The topic of koi pond plants is a somewhat contested and confusing topic among pond owners. Some people that you talk to will tell you shouldn't put plants in a koi pond for various reason, and others will tell you that plants are actually very beneficial in a koi pond and should be incorporated if possible. So which is it? Well to be honest, in our opinion both sides are right in a way, and we tend to sit somewhere in the middle of the fish pond plants debate. It is definitely beneficial to have plant life in your pond, and it's also possible though proper selection and placement to create an environment where koi and plants can co-exist. There a couple ways to achieve this balance. Read on for more information.
The main problem with combining koi and water plants is that koi are likely to eat many varieties of plants. In some cases, koi can be quite destructive, and are able to quickly destroy a plant that is not protected in some way. That being said, we have also heard reports of some koi being quite gentle with plant life, nibbling here and there, but not to the point of killing the plant.
As we discus in more detail on this site (see our page on plants for ponds for more info), plants are beneficial to ponds for a number of reasons. Apart of the obvious aesthetic benefits of plants, one of the main reasons include increased shade which helps keep the water cooler in the summer and helps fight algae growth by limiting algae photosynthesis. Another important reason is the natural biological filtration that plants provide by absorbing nitrates which in turn helps fight dreaded blanket weed (also called string algae). In sunny or hot climates, plants can also provide your koi some shade to prevent sun related injuries and problems.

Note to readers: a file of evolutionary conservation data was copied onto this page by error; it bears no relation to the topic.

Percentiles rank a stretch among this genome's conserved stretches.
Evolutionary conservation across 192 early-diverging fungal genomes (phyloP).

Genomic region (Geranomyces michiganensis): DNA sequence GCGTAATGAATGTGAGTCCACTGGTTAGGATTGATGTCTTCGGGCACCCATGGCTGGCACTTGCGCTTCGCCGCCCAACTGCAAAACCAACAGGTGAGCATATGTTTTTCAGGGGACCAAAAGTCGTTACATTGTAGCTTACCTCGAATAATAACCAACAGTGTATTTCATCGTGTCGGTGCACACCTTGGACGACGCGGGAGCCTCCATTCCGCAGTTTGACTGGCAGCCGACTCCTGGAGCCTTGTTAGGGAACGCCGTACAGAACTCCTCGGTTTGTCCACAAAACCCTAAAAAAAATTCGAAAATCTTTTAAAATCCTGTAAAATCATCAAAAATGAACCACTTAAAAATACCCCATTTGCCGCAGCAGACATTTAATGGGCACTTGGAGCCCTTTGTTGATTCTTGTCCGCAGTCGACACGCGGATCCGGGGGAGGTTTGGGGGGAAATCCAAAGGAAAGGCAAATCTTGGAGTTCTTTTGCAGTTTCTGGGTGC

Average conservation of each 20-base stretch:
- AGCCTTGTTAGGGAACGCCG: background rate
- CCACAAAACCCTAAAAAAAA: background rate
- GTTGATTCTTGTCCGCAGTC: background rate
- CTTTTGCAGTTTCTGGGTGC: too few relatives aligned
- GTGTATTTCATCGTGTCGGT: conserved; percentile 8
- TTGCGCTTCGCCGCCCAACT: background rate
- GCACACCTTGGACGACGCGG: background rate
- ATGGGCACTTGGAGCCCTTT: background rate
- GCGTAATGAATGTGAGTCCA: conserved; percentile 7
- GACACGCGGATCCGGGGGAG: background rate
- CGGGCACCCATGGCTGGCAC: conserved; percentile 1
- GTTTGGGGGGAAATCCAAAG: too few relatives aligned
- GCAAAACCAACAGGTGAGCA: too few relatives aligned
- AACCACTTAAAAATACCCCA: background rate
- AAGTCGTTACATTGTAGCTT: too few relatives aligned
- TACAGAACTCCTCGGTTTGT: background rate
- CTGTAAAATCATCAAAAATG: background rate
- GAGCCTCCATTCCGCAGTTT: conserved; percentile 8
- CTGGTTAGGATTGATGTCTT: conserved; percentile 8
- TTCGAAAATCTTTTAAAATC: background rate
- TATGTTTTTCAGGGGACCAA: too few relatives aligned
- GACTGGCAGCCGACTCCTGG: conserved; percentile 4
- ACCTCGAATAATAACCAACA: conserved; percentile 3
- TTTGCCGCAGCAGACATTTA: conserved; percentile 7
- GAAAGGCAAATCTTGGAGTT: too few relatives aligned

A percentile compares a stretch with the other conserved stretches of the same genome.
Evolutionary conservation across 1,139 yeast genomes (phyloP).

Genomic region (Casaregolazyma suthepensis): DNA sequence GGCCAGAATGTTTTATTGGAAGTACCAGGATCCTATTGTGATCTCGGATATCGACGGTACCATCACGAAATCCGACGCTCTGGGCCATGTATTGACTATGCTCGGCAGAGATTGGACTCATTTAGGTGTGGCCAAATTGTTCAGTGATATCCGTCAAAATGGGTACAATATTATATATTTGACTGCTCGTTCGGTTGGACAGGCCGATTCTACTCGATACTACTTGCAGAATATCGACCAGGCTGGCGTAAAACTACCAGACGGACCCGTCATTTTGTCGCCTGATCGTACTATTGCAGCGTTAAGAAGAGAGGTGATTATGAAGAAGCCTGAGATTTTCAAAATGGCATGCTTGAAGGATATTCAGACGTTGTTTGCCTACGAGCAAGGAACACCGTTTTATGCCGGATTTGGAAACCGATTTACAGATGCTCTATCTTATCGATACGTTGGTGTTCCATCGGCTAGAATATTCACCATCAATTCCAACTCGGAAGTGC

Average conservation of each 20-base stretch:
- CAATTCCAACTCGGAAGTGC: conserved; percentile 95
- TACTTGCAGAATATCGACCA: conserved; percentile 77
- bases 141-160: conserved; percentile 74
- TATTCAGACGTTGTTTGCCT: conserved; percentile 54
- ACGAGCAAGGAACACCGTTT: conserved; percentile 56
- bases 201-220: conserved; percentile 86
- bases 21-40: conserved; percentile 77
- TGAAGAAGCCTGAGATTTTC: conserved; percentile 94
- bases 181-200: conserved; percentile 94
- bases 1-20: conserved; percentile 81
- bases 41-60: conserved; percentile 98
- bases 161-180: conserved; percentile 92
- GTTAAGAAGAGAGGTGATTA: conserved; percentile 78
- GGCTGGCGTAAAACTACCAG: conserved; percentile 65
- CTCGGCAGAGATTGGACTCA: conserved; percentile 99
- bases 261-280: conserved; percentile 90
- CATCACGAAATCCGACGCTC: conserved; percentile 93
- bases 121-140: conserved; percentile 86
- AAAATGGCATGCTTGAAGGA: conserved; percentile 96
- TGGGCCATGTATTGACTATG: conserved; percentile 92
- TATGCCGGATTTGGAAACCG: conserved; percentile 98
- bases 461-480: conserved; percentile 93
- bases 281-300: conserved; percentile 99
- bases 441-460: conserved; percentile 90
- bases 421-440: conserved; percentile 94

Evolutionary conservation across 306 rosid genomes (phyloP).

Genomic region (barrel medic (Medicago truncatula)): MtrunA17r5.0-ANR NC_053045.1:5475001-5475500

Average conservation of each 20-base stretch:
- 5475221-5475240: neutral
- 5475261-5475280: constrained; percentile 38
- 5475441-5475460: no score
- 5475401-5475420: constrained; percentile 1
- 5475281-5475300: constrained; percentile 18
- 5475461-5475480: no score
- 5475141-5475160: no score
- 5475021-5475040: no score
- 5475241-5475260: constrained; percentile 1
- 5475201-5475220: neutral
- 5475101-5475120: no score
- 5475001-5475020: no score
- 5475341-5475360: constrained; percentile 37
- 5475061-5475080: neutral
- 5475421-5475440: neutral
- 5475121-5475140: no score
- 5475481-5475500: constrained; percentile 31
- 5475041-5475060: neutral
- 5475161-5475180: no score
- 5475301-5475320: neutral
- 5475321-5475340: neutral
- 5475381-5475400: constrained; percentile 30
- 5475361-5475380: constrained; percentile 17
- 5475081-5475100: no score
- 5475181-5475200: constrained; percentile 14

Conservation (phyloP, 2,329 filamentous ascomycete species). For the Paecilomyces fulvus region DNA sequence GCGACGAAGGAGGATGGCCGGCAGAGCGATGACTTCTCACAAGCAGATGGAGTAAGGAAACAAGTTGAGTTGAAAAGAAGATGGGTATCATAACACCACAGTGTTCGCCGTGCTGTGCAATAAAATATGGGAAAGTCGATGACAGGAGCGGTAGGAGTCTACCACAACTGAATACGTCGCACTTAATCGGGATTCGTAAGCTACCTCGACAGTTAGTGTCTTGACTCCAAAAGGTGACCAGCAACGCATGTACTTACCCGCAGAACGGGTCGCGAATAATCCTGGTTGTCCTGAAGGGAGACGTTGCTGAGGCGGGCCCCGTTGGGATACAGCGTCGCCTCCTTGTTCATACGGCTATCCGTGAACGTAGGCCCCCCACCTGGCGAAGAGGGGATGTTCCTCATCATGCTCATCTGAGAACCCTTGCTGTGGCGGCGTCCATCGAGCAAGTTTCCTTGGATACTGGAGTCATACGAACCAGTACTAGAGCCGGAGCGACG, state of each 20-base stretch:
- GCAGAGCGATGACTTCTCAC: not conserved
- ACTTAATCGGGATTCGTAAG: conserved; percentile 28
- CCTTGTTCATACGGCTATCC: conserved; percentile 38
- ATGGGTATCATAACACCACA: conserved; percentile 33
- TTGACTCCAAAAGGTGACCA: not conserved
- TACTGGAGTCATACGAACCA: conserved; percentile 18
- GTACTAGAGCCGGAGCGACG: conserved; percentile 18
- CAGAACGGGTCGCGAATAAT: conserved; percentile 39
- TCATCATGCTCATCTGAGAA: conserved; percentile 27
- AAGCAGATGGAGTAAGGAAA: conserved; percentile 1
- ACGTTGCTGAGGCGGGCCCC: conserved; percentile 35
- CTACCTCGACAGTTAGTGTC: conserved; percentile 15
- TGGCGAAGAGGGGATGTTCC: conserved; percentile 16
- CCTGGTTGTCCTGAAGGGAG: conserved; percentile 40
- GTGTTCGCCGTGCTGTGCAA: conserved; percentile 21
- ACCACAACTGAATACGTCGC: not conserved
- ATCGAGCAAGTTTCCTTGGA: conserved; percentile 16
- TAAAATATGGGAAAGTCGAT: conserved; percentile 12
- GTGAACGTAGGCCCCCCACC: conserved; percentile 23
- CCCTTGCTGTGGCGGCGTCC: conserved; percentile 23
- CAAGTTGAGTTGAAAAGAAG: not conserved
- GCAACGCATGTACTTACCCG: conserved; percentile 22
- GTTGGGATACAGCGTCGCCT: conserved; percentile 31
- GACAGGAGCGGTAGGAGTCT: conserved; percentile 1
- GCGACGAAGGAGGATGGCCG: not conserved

Assuming at this point that you'd like to try adding some koi pond plants, here are a few tips to minimize the likelihood of your koi eating the plants.
One way to keep koi away from your plants is to build a shallow shelf into your pond along the edge where water plants can be planted. Larger rocks can then be placed at the edge of the ledge, which will prevent koi from being able to swim in and amongst the roots of the plants, which are planted between the edge of the pond and rock barrier. Using this method you are still able to get some plant life in your pond while keeping your koi at a safe distance. There is a potential problem with this approach if you live in an area that has racoons, who have been known to use shallow shelves to stand on while fishing for your prized koi. When constructing such a shelf, use your best judgement based on your particular location and planting goals.
A vegetable filter takes the idea of separating your koi and plants one step further by actually creating a separate pond or containment area where a large amount of moisture loving plants can be planted. A vegetable filter is actually seen as part of the filtration cycle and is usually placed after the last stage of biological filtration. After the water leaves the biological filter, it then is pumped into the vegetable filter before eventually being returned to the main pond via gravity.
If you feel that your koi are well behaved, you could always try placing some plant life in your pond and seeing how it goes. As we mentioned earlier, there are many koi owners that get great success out of combing koi with floating plants as well as deep water and marginal plants. To give your plants the best chance against potentially nibbling koi, choose hearty varieties that grow quickly in your particular climate. Have any particular plants that work well? Tell us about it so we can share it with others!